It's a mobile-first approach. The whole platform has been built to be in your pocket. And the objective is, of course, as we know, people are switching more and more towards mobile, and probably soon we will have even smaller gadgets that can connect you to the Internet and to the virtual world. Like, for example, Apple watches are kind of a fair starting point, I guess.
How do you see that affecting ordering food? For instance, however, I've listened to a podcast interview by Stephen Bartlett, interviewing the founder of Deliveroo, Will Shu. And towards the end of the podcast, Will kind of talked about how he sees the Deliveroo app becoming, as you said, less and less transactional. But rather than necessarily more social, it talks about it becoming more emotional. I think that's kind of the word they use. So more about the story, the background of the food, maybe even the smells, even. What do you see in the future?
Yeah. I think food is always a very cultural community social experience. But by nature, food has been for generations a social way of interacting, whether it's families or get-togethers, friends, different religions, cultures. Food is quite often the pinnacle of a defined culture. I think food and social community is very important. But I do like what the delivery guy we just mentioned said about bringing the flavour and the smell and bringing the emotional concept of food. I think that definitely gets your mouth watering when you see something nice on-screen and you can almost smell the flavours coming out.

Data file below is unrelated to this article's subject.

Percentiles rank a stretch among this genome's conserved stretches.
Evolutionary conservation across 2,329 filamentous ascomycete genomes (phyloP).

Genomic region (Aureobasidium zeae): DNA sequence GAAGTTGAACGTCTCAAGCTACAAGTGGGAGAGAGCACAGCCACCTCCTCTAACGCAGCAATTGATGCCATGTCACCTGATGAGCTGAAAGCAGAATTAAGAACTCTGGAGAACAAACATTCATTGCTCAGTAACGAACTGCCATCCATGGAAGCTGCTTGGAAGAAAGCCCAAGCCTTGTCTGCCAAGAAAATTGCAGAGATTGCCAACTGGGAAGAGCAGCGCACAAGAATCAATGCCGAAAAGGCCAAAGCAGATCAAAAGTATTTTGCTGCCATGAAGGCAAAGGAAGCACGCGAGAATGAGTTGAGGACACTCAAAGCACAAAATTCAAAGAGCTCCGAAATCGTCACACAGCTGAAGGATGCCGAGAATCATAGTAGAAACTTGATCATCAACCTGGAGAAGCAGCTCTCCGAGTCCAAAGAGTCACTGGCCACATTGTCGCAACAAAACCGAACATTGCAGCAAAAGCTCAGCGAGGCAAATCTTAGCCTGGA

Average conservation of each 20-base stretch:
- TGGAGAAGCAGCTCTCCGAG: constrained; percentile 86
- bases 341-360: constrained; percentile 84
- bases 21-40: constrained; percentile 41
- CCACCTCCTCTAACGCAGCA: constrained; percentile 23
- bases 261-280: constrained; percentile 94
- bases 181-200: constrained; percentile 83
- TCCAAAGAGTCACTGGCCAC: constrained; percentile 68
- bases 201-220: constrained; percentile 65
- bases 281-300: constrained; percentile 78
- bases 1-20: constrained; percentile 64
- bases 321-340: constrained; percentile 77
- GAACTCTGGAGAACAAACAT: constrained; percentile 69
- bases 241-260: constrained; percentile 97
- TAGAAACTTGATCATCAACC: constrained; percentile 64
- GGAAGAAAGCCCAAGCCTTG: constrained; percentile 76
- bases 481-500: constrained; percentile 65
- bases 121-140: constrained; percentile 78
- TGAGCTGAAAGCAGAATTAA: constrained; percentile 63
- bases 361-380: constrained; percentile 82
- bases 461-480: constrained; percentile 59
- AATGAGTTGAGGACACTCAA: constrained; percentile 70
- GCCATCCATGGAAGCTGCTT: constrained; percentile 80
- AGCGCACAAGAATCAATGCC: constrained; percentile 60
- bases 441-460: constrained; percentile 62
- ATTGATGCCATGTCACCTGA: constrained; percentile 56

Yes, that would be an amazing technology. There's a lot going on here in the world of smells. For instance, they even developed a device that basically can smell your room. Like you put this small device in your room and it can detect from smelling any harmful stuff in the air. And yeah, there's a lot of new technology in the world of smell. And I'm pretty sure that in the not too distant future, there is going to be that technology of being able to allow customers on the app to press something and then smell the meal. And that's going to be so exciting.
I think in our lifetime we'll see these kinds of new innovations coming into place, especially inputting into our brain playing Pong, for example, just with your brain. That will definitely happen. Yeah. Are we going to start, do you think, with this new technology, like games with very basic games such as the games in the 80s or they're going to be straight away super? I think it will take some time to learn how to use your brain to send off the right frequencies and communications to that device. I've tried some of these early contraptions where you see a Pixel on the screen and you have to use your brain power to move that Pixel. I wasn't very good at it, but I saw some other people who have been practicing and they could move their Pixel around quite well. So I think it's just a matter of time until we have a very simple game like Pong or Pacman that could be used with the power of your mind.
As you said, you're Polish, and if it's possible would you be able to share your thoughts as to what's going on in Ukraine? So not just you as a person but also as a business kind of took this kind of current situation to heart. For instance, on our most superficial level, I believe, like your Instagram picture now has the flag of Ukraine. So originally being Polish and having basically ran away from a war, albeit a cold war, but still a conflict. How do you kind of process what's going on?